What’s Just About Sanctions...and U.S. Economic Domination?

The U.S. is pushing for more sanctions on Iran, which reportedly include “targeting everything from gasoline imports to the insurance sector,” and “could include measures to impede Iran’s shipping operations in the Persian Gulf and its banking activities in Asia and the Middle East.” (Wall Street Journal, July 21)

Resolution 362, now before the U.S. House of Representatives, “demands” that the U.S. impose a halt on all Iranian imports of refined petroleum products and impose “stringent inspection requirements on all persons, vehicles, ships, planes, trains, and cargo entering or departing Iran.” This is a call for a naval blockade that would be tantamount to a declaration of war against Iran.

Rice spelled out the Bush regime’s logic in entering into negotiations, telling the Israeli press we’re “exposing Iran’s weak spots,” and “we are in the strongest possible position to demonstrate that if Iran doesn’t act, then it’s time to get back to that track [of more punitive sanctions].”

Iran is a Third World or oppressed country whose development has been skewed and twisted by imperialism. The U.S. economy is nearly 50 times larger than Iran’s, and it spends nearly 100 times more on its military every year than Iran does. Iran’s people earn, on average, one-fourth as much as people in the U.S. Iran is dependent on imports for many of its basic needs, including 40 percent of its gasoline because it doesn’t have the refining capacity that the imperialist countries do. Any blockade would have severe repercussions on the lives of the Iranian people.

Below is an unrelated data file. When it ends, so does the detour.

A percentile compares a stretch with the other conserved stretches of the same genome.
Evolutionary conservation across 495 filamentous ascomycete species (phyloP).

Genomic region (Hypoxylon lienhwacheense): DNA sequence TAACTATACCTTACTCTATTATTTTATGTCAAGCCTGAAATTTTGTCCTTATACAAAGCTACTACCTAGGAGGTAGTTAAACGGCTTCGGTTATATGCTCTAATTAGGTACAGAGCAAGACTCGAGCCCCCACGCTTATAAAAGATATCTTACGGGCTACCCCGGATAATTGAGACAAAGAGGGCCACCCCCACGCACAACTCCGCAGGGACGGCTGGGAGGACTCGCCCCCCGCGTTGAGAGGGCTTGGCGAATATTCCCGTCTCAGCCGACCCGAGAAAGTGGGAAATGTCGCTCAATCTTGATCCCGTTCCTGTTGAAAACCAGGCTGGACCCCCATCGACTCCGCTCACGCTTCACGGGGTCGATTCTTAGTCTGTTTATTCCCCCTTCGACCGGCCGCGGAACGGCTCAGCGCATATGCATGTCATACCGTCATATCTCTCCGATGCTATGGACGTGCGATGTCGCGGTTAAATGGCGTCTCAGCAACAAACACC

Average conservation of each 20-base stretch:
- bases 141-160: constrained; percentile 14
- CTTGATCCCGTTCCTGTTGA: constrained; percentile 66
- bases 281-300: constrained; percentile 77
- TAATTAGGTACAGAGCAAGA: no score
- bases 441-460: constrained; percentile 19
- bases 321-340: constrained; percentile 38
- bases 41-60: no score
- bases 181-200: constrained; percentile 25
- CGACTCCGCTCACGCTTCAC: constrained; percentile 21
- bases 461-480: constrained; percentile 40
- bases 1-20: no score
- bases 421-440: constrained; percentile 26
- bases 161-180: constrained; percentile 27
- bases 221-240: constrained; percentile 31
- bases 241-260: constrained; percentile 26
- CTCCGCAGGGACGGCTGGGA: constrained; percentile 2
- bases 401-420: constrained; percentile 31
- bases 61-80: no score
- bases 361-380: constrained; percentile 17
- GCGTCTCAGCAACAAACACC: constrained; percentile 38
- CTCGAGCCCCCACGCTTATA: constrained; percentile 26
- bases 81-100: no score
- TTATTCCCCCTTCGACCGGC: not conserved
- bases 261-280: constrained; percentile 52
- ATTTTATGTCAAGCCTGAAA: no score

So what’s good or just about the U.S. taking advantage of this legacy of imperialist dominance to once again impose its interests on Iran and the region? We’ve seen that movie for over 60 years, and it’s nothing but a horror show.

War Drums—Still Beating

And, the drums of war are still beating. Benny Morris’ blood-curdling oped (see box) was one indication of that. If Iran’s initial rejection of the U.S.-European demand that it halt its enrichment program holds, such calls could intensify. (The U.S. and its allies gave Iran a two-week deadline to respond.)

The Russian press reports that both the U.S. and Iran will be conducting large military exercises in the near future. On July 13, the Times of London reported that Bush had given the Israelis an “amber light” for an attack on Iran. One official explained, “Amber means get on with your preparations, stand by for immediate attack and tell us when you’re ready.”

As top Israeli officials were threatening war, both British Prime Minister Gordon Brown and French Premier Nicholas Sarkozy traveled to Israel to declare their support for the Zionist state and to condemn Iran (even while calling for diplomacy). Brown’s was the first ever address by a British premier to the Israeli parliament.

Israel’s Institute of Strategic Studies concludes that official statements “indicate that a conviction is crystallizing in Israel that an attack on Iran is inevitable, the only dispute being about the timing—whether to wait until Iran crosses some red line, or to hurry and attack while President Bush is still in office.”

The Imperialist Interests and Necessities Driving U.S. Strategy

All these new developments have to be understood in light of the many complex developments unfolding today in the Middle East, the world, and the U.S. itself—including changes in the regional and global political and economic terrain. What is going on includes political, economic, and military maneuvering and signaling by the U.S. and Israel; by rival powers; and by Iran’s rulers pursuing their own reactionary interests. And current developments reflect debates within the U.S. ruling class itself. As the Wall Street Journal (July 21) put it, “The talks are part of a complex diplomatic game being played out in the region, the outcome of which is impossible to predict.”